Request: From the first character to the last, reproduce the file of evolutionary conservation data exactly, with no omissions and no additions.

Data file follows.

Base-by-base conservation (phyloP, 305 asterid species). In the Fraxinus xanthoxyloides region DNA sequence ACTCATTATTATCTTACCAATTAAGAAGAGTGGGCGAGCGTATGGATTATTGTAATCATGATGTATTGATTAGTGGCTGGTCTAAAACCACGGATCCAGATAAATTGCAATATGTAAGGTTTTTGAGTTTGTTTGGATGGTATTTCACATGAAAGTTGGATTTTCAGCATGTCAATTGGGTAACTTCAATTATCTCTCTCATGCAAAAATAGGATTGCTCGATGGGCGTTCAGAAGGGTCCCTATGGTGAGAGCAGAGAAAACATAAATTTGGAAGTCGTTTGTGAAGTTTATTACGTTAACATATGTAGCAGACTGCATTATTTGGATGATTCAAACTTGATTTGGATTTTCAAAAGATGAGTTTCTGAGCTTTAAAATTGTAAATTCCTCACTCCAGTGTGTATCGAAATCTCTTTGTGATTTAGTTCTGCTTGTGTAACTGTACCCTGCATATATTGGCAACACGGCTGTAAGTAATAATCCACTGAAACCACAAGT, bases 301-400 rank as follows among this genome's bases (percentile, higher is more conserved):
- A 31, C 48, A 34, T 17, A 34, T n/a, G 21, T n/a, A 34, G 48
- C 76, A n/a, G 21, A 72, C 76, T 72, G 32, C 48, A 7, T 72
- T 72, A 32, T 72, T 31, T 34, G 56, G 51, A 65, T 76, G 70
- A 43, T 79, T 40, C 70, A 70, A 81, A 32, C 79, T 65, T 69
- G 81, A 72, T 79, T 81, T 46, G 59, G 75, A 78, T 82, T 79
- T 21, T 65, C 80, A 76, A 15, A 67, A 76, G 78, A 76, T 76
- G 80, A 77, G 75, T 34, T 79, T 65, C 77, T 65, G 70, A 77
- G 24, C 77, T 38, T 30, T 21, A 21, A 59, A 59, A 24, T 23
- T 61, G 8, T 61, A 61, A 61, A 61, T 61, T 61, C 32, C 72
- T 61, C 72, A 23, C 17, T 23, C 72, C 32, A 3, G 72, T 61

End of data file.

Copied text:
Base-by-base conservation (phyloP, 305 asterid species). In the Fraxinus xanthoxyloides region DNA sequence ACTCATTATTATCTTACCAATTAAGAAGAGTGGGCGAGCGTATGGATTATTGTAATCATGATGTATTGATTAGTGGCTGGTCTAAAACCACGGATCCAGATAAATTGCAATATGTAAGGTTTTTGAGTTTGTTTGGATGGTATTTCACATGAAAGTTGGATTTTCAGCATGTCAATTGGGTAACTTCAATTATCTCTCTCATGCAAAAATAGGATTGCTCGATGGGCGTTCAGAAGGGTCCCTATGGTGAGAGCAGAGAAAACATAAATTTGGAAGTCGTTTGTGAAGTTTATTACGTTAACATATGTAGCAGACTGCATTATTTGGATGATTCAAACTTGATTTGGATTTTCAAAAGATGAGTTTCTGAGCTTTAAAATTGTAAATTCCTCACTCCAGTGTGTATCGAAATCTCTTTGTGATTTAGTTCTGCTTGTGTAACTGTACCCTGCATATATTGGCAACACGGCTGTAAGTAATAATCCACTGAAACCACAAGT, bases 301-400 rank as follows among this genome's bases (percentile, higher is more conserved):
- A 31, C 48, A 34, T 17, A 34, T n/a, G 21, T n/a, A 34, G 48
- C 76, A n/a, G 21, A 72, C 76, T 72, G 32, C 48, A 7, T 72
- T 72, A 32, T 72, T 31, T 34, G 56, G 51, A 65, T 76, G 70
- A 43, T 79, T 40, C 70, A 70, A 81, A 32, C 79, T 65, T 69
- G 81, A 72, T 79, T 81, T 46, G 59, G 75, A 78, T 82, T 79
- T 21, T 65, C 80, A 76, A 15, A 67, A 76, G 78, A 76, T 76
- G 80, A 77, G 75, T 34, T 79, T 65, C 77, T 65, G 70, A 77
- G 24, C 77, T 38, T 30, T 21, A 21, A 59, A 59, A 24, T 23
- T 61, G 8, T 61, A 61, A 61, A 61, T 61, T 61, C 32, C 72
- T 61, C 72, A 23, C 17, T 23, C 72, C 32, A 3, G 72, T 61